Dr. Kaufman research interests created the Tropical Landscape and Human Interaction Lab (TLHIL), which is a multidisciplinary research laboratory dedicated to studying the connection between plants, the outdoor landscape and the associated human responses. The lab draws upon the disciplines of environmental psychology, horticulture, sociology, psychology, and landscape architecture in order to reveal and understand people’s emotional, psychological, social and physiological responses to vegetation and outdoor designed spaces.


Kobayashi, Kent
Associate Horticulturist

Dr. Kobayashi's research project on Light Environment Management of Tropical Crops investigates photobiology and photomorphogenesis of tropical crops and different light source effects on hydroponic vegetables. Using flipped classroom and "Bring Your Own Device" techniques, he teaches courses on Crop Modeling, Communications in the Sciences, Tropical Production Systems, and Plant Growth and Development. His extension project focuses on iPhone/iPad applications in agriculture and computer applications in horticulture.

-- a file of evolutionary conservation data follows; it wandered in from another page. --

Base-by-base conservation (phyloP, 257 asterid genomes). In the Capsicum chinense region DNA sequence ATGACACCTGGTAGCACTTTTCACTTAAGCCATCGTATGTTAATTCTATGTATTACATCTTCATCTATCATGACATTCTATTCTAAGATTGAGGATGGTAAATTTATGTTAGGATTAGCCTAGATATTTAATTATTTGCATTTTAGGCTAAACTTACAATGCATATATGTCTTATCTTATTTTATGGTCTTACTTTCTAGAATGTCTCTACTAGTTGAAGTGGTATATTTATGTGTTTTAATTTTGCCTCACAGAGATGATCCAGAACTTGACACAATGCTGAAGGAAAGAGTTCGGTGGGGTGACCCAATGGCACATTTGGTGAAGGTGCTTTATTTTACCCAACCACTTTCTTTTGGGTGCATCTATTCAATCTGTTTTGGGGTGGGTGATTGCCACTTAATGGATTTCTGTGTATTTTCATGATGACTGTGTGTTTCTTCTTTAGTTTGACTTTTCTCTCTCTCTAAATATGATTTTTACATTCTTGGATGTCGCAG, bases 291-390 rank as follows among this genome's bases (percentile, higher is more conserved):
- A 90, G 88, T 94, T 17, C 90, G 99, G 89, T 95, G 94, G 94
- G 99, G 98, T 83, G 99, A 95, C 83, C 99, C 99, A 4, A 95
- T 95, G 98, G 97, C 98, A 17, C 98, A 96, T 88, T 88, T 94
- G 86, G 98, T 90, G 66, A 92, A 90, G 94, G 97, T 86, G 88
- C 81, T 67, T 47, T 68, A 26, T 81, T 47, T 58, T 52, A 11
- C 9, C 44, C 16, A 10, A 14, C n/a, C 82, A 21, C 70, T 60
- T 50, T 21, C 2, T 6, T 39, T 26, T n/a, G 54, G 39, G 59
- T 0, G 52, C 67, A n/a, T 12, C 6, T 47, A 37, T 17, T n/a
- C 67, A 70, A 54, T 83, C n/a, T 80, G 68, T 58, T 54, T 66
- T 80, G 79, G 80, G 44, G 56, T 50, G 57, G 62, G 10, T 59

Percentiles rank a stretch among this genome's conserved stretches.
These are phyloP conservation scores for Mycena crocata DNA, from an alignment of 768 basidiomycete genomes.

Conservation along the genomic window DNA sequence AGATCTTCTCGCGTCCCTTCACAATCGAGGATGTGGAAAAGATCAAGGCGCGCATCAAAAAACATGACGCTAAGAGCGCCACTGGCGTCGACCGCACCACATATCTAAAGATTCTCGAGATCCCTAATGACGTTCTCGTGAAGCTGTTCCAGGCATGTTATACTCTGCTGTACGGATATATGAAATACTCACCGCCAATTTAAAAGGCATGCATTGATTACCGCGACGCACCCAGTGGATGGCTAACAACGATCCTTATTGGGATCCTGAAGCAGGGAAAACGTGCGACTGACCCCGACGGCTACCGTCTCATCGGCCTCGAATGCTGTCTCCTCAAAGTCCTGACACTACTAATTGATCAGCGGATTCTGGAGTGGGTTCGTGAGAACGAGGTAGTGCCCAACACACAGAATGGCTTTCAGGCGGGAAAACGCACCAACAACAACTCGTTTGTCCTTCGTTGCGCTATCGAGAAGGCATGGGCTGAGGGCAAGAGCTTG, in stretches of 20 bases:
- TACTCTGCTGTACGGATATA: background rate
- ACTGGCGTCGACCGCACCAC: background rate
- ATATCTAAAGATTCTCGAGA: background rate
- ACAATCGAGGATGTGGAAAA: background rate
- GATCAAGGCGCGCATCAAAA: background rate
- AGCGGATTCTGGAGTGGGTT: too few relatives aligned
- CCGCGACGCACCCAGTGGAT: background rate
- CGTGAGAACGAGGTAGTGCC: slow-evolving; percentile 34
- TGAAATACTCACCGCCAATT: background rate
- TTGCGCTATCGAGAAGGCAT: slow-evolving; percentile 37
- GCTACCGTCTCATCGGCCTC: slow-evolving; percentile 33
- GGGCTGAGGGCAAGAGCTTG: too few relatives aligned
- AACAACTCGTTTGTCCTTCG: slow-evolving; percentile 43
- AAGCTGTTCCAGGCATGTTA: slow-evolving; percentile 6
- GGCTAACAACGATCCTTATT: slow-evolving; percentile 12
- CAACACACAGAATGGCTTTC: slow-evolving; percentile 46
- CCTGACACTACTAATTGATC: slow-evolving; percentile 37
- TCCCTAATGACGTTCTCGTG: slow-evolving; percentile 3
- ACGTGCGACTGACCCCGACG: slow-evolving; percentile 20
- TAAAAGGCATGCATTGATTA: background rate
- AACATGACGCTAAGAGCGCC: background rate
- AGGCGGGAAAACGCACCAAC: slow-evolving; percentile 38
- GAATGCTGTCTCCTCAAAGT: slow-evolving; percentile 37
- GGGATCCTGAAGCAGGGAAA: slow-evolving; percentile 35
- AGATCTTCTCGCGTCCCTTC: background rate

Leonhardt, Kenneth

Dr. Leonhardt's research interest is in developing improved varieties of ornamental plants for commercial producers.


Lincoln, Noa
Assistant Professor

Dr. Noa Kekuewa Lincolnʻs research examines indigenous crops and cropping systems in both the past and present. He studies pre-historical agriculture in the Pacific using soil science, ethnohistory, and archaeology to examine how humans and the environment interacted in pre-industrial societies as part of the Human Biocomplexity Project. He works closely with traditional farmers, restoration of traditional farming systems, and other farms that utilize traditional crops or cropping systems. Through this works he preserves traditional knowledge and practices by incorporating them into modern farming systems, bringing the lessons of the past to bear on modern issues of food and farming.


Manshardt, Richard